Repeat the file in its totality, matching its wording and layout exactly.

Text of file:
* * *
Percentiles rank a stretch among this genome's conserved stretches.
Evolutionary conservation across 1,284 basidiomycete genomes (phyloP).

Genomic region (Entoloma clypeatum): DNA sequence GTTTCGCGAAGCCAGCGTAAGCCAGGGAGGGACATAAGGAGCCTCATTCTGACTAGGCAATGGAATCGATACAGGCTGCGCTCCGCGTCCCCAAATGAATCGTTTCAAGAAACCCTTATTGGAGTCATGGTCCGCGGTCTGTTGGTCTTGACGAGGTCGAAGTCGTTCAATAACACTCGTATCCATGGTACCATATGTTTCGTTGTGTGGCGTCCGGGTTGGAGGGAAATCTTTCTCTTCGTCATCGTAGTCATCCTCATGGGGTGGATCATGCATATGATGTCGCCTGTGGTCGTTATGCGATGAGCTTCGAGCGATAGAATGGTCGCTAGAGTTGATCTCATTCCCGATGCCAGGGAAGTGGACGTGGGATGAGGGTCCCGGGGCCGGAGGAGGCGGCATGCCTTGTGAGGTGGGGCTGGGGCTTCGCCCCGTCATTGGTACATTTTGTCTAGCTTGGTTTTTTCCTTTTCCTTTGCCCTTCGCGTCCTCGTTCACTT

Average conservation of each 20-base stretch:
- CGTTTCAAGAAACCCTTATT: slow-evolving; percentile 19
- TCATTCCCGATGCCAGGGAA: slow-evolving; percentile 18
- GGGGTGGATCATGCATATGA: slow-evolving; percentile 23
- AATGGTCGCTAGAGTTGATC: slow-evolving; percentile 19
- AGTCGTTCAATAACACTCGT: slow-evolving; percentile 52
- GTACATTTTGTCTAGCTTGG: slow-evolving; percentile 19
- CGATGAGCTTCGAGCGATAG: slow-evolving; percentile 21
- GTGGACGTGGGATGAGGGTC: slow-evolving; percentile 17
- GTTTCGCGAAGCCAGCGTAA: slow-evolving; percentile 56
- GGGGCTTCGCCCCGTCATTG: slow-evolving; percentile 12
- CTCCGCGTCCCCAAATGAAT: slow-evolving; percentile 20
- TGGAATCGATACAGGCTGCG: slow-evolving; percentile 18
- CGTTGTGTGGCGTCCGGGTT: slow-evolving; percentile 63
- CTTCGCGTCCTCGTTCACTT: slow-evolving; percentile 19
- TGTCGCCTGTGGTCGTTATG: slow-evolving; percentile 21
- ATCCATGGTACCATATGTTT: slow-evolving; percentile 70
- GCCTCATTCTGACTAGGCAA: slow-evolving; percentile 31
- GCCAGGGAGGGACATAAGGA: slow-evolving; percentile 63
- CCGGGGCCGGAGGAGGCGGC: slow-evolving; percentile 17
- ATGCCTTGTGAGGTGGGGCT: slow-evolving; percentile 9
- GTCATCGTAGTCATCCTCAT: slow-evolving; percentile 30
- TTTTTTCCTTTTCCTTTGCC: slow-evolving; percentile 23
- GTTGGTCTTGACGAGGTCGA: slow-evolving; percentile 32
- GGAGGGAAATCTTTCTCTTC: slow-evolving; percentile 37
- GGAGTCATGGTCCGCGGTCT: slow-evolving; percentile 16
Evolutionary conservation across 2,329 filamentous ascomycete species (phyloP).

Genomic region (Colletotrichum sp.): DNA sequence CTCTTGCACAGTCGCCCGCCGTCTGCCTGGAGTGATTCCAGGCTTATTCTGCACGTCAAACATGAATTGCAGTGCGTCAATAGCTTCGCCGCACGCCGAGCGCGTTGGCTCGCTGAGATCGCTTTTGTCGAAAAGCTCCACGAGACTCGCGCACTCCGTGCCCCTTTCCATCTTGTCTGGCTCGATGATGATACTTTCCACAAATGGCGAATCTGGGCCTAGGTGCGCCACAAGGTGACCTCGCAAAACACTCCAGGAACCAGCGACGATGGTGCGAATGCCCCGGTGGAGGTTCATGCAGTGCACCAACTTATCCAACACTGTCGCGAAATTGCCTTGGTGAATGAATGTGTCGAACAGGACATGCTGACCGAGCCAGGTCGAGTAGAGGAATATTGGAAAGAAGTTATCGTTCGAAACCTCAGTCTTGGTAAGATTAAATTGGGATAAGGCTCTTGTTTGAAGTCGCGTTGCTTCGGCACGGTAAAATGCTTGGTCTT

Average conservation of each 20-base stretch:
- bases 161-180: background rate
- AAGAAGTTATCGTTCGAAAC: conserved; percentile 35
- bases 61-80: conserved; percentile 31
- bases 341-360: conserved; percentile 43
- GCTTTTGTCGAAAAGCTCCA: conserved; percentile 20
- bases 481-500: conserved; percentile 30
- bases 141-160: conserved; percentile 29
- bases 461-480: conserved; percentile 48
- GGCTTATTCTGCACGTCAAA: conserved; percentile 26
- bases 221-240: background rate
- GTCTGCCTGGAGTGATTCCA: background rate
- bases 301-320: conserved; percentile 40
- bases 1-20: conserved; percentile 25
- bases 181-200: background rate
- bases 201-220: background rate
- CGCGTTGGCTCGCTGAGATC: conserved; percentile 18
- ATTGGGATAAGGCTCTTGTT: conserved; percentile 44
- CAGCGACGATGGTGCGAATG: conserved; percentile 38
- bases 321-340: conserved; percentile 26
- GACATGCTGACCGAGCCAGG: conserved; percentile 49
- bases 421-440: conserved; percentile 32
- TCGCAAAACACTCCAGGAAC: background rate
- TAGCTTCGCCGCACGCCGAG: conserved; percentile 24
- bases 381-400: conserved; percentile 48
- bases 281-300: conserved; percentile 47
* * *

Percentiles rank a stretch among this genome's conserved stretches.
Evolutionary conservation across 1,284 basidiomycete genomes (phyloP).

Genomic region (Entoloma clypeatum): DNA sequence GTTTCGCGAAGCCAGCGTAAGCCAGGGAGGGACATAAGGAGCCTCATTCTGACTAGGCAATGGAATCGATACAGGCTGCGCTCCGCGTCCCCAAATGAATCGTTTCAAGAAACCCTTATTGGAGTCATGGTCCGCGGTCTGTTGGTCTTGACGAGGTCGAAGTCGTTCAATAACACTCGTATCCATGGTACCATATGTTTCGTTGTGTGGCGTCCGGGTTGGAGGGAAATCTTTCTCTTCGTCATCGTAGTCATCCTCATGGGGTGGATCATGCATATGATGTCGCCTGTGGTCGTTATGCGATGAGCTTCGAGCGATAGAATGGTCGCTAGAGTTGATCTCATTCCCGATGCCAGGGAAGTGGACGTGGGATGAGGGTCCCGGGGCCGGAGGAGGCGGCATGCCTTGTGAGGTGGGGCTGGGGCTTCGCCCCGTCATTGGTACATTTTGTCTAGCTTGGTTTTTTCCTTTTCCTTTGCCCTTCGCGTCCTCGTTCACTT

Average conservation of each 20-base stretch:
- CGTTTCAAGAAACCCTTATT: slow-evolving; percentile 19
- TCATTCCCGATGCCAGGGAA: slow-evolving; percentile 18
- GGGGTGGATCATGCATATGA: slow-evolving; percentile 23
- AATGGTCGCTAGAGTTGATC: slow-evolving; percentile 19
- AGTCGTTCAATAACACTCGT: slow-evolving; percentile 52
- GTACATTTTGTCTAGCTTGG: slow-evolving; percentile 19
- CGATGAGCTTCGAGCGATAG: slow-evolving; percentile 21
- GTGGACGTGGGATGAGGGTC: slow-evolving; percentile 17
- GTTTCGCGAAGCCAGCGTAA: slow-evolving; percentile 56
- GGGGCTTCGCCCCGTCATTG: slow-evolving; percentile 12
- CTCCGCGTCCCCAAATGAAT: slow-evolving; percentile 20
- TGGAATCGATACAGGCTGCG: slow-evolving; percentile 18
- CGTTGTGTGGCGTCCGGGTT: slow-evolving; percentile 63
- CTTCGCGTCCTCGTTCACTT: slow-evolving; percentile 19
- TGTCGCCTGTGGTCGTTATG: slow-evolving; percentile 21
- ATCCATGGTACCATATGTTT: slow-evolving; percentile 70
- GCCTCATTCTGACTAGGCAA: slow-evolving; percentile 31
- GCCAGGGAGGGACATAAGGA: slow-evolving; percentile 63
- CCGGGGCCGGAGGAGGCGGC: slow-evolving; percentile 17
- ATGCCTTGTGAGGTGGGGCT: slow-evolving; percentile 9
- GTCATCGTAGTCATCCTCAT: slow-evolving; percentile 30
- TTTTTTCCTTTTCCTTTGCC: slow-evolving; percentile 23
- GTTGGTCTTGACGAGGTCGA: slow-evolving; percentile 32
- GGAGGGAAATCTTTCTCTTC: slow-evolving; percentile 37
- GGAGTCATGGTCCGCGGTCT: slow-evolving; percentile 16
Evolutionary conservation across 2,329 filamentous ascomycete species (phyloP).

Genomic region (Colletotrichum sp.): DNA sequence CTCTTGCACAGTCGCCCGCCGTCTGCCTGGAGTGATTCCAGGCTTATTCTGCACGTCAAACATGAATTGCAGTGCGTCAATAGCTTCGCCGCACGCCGAGCGCGTTGGCTCGCTGAGATCGCTTTTGTCGAAAAGCTCCACGAGACTCGCGCACTCCGTGCCCCTTTCCATCTTGTCTGGCTCGATGATGATACTTTCCACAAATGGCGAATCTGGGCCTAGGTGCGCCACAAGGTGACCTCGCAAAACACTCCAGGAACCAGCGACGATGGTGCGAATGCCCCGGTGGAGGTTCATGCAGTGCACCAACTTATCCAACACTGTCGCGAAATTGCCTTGGTGAATGAATGTGTCGAACAGGACATGCTGACCGAGCCAGGTCGAGTAGAGGAATATTGGAAAGAAGTTATCGTTCGAAACCTCAGTCTTGGTAAGATTAAATTGGGATAAGGCTCTTGTTTGAAGTCGCGTTGCTTCGGCACGGTAAAATGCTTGGTCTT

Average conservation of each 20-base stretch:
- bases 161-180: background rate
- AAGAAGTTATCGTTCGAAAC: conserved; percentile 35
- bases 61-80: conserved; percentile 31
- bases 341-360: conserved; percentile 43
- GCTTTTGTCGAAAAGCTCCA: conserved; percentile 20
- bases 481-500: conserved; percentile 30
- bases 141-160: conserved; percentile 29
- bases 461-480: conserved; percentile 48
- GGCTTATTCTGCACGTCAAA: conserved; percentile 26
- bases 221-240: background rate
- GTCTGCCTGGAGTGATTCCA: background rate
- bases 301-320: conserved; percentile 40
- bases 1-20: conserved; percentile 25
- bases 181-200: background rate
- bases 201-220: background rate
- CGCGTTGGCTCGCTGAGATC: conserved; percentile 18
- ATTGGGATAAGGCTCTTGTT: conserved; percentile 44
- CAGCGACGATGGTGCGAATG: conserved; percentile 38
- bases 321-340: conserved; percentile 26
- GACATGCTGACCGAGCCAGG: conserved; percentile 49
- bases 421-440: conserved; percentile 32
- TCGCAAAACACTCCAGGAAC: background rate
- TAGCTTCGCCGCACGCCGAG: conserved; percentile 24
- bases 381-400: conserved; percentile 48
- bases 281-300: conserved; percentile 47